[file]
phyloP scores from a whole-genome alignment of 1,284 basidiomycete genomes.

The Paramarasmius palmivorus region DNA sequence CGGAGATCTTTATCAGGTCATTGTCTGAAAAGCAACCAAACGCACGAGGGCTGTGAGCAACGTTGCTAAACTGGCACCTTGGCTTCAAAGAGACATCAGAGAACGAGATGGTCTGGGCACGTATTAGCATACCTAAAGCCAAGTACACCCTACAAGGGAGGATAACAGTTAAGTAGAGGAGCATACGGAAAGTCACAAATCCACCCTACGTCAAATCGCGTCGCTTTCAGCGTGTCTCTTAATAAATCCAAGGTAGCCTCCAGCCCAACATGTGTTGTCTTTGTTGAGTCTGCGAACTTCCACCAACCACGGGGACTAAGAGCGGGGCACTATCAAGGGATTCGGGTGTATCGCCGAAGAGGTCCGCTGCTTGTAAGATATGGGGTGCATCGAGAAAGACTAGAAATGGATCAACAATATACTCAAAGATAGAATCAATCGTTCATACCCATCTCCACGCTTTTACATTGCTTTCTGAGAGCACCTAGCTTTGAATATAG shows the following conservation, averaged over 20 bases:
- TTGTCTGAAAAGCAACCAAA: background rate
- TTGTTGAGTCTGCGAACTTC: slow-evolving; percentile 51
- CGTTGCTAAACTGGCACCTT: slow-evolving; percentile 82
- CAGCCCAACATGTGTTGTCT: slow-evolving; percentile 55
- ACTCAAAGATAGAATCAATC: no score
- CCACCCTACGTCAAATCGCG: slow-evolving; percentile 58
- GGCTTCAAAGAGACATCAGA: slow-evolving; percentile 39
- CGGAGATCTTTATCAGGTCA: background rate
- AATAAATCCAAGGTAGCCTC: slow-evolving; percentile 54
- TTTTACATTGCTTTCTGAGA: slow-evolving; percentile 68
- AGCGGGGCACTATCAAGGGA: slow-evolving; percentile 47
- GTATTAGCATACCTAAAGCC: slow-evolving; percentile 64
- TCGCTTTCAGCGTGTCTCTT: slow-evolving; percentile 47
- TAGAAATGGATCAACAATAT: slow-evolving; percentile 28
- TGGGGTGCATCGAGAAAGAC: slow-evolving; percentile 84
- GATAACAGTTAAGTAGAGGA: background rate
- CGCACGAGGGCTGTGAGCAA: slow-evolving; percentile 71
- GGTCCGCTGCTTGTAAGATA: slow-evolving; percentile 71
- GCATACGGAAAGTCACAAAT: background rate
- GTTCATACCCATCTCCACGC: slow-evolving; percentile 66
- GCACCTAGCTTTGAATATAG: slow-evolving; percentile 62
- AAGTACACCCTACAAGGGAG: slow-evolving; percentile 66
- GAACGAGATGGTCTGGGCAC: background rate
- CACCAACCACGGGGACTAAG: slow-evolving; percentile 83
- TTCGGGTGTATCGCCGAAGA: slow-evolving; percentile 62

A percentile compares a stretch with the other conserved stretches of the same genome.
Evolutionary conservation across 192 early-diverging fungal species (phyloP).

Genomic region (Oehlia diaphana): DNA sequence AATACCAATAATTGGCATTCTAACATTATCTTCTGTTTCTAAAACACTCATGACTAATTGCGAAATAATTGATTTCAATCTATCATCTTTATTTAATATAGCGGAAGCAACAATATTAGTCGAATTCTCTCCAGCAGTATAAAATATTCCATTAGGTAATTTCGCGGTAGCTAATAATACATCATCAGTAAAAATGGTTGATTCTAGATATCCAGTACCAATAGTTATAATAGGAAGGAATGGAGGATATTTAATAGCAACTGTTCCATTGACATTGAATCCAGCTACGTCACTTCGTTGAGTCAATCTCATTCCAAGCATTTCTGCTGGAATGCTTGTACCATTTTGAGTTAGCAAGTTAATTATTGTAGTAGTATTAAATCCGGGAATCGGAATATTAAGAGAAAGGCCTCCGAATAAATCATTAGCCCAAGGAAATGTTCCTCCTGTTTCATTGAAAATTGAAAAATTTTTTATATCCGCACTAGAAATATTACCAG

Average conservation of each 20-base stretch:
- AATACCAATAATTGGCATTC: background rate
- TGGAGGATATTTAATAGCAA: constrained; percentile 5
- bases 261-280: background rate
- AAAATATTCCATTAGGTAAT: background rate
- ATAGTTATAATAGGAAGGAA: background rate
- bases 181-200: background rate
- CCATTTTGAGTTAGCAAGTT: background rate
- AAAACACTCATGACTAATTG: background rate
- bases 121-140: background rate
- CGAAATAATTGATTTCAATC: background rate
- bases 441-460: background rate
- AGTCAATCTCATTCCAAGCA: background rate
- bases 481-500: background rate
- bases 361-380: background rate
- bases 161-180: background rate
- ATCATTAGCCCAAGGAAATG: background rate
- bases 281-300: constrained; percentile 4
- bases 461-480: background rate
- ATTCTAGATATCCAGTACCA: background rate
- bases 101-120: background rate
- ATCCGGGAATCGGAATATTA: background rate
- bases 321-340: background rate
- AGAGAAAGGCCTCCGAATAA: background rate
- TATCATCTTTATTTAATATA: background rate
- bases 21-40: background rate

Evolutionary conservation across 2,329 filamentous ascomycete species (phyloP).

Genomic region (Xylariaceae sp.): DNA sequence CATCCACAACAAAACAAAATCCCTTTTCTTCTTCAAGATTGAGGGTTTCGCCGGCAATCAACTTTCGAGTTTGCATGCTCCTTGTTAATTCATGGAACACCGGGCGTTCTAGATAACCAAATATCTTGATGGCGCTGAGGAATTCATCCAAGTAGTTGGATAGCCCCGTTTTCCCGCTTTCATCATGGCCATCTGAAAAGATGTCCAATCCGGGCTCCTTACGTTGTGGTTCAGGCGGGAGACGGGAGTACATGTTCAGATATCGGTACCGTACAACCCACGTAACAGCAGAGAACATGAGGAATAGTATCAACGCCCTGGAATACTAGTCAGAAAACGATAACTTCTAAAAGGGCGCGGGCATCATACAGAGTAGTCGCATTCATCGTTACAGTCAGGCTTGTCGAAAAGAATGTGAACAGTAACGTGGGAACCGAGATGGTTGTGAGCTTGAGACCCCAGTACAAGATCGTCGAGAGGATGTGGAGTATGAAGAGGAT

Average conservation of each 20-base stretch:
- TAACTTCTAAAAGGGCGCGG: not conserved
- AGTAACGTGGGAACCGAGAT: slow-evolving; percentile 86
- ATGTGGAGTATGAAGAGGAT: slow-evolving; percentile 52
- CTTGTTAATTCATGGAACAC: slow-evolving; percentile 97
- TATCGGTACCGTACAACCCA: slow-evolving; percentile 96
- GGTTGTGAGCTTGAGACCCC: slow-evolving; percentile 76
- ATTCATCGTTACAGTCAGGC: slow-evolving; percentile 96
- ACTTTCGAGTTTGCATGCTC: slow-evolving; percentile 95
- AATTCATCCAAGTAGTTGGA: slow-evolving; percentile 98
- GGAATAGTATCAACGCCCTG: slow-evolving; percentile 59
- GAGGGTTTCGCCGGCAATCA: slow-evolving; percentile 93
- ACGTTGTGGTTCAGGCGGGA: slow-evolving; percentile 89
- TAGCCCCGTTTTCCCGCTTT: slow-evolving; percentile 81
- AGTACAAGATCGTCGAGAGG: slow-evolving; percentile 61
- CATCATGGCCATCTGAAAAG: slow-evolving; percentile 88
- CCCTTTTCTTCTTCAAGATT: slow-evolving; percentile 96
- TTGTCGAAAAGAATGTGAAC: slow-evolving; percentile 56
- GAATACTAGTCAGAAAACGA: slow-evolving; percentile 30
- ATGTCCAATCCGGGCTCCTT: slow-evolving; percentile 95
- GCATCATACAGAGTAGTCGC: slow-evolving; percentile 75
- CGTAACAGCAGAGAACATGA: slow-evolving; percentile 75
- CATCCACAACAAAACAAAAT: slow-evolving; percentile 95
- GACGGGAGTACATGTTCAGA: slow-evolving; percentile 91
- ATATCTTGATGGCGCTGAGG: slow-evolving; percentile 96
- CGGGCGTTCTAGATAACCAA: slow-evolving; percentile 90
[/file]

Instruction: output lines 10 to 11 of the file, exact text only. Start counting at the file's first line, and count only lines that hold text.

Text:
- CGGAGATCTTTATCAGGTCA: background rate
- AATAAATCCAAGGTAGCCTC: slow-evolving; percentile 54